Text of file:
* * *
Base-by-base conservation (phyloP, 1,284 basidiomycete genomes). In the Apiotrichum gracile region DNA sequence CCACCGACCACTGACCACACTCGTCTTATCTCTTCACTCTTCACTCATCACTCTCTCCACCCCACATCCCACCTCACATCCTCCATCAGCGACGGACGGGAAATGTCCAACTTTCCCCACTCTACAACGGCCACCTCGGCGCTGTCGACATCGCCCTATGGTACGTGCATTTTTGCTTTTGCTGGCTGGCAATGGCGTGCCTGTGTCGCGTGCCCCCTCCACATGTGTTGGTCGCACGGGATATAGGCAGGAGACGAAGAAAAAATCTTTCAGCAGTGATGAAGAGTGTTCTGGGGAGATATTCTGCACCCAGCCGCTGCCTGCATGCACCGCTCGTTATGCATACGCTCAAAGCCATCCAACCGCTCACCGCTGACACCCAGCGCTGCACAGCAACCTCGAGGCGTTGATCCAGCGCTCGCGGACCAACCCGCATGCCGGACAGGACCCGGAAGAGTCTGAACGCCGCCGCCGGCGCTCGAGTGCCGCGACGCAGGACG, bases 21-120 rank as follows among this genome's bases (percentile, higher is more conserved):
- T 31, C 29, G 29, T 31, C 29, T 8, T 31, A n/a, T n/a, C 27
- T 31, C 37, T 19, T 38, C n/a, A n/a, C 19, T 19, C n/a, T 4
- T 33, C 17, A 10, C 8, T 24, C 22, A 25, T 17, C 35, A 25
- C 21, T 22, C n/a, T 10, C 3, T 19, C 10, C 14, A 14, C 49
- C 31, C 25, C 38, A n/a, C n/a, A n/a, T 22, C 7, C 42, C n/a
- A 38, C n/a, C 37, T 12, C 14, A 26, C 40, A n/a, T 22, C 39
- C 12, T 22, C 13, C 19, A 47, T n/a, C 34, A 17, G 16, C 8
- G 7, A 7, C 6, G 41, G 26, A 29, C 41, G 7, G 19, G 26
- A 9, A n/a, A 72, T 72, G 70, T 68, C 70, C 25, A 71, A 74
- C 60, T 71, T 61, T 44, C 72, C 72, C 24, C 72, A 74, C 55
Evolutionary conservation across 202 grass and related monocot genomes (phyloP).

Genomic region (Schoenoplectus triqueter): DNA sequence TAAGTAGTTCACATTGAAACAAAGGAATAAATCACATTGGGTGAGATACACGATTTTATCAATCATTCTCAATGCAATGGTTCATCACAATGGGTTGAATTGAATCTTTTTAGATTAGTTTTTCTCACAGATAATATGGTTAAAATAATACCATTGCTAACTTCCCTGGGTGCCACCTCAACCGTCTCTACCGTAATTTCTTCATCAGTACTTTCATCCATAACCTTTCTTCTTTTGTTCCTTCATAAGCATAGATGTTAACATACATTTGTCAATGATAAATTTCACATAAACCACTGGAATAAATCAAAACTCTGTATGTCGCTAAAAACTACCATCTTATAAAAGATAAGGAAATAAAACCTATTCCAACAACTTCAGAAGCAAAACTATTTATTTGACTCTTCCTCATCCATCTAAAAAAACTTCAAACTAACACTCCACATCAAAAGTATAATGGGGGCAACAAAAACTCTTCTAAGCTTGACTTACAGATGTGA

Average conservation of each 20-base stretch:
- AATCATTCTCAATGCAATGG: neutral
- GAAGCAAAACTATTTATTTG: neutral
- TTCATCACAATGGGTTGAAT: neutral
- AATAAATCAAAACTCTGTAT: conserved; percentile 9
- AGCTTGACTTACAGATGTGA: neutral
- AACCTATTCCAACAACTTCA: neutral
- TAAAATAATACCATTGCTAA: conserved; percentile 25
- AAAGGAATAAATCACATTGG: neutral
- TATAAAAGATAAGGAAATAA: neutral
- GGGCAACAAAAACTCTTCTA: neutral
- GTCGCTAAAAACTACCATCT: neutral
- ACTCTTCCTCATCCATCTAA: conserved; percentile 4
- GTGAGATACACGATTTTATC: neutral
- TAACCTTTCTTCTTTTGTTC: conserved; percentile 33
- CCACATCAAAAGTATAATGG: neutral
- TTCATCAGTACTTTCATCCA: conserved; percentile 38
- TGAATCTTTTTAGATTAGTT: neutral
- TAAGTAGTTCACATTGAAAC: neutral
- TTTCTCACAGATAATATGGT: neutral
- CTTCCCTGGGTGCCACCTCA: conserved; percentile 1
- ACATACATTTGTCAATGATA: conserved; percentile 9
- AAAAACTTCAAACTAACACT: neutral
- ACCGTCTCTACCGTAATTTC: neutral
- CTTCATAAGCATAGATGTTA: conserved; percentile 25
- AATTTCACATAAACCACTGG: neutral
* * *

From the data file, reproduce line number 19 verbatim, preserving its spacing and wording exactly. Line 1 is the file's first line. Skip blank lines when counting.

- AGCTTGACTTACAGATGTGA: neutral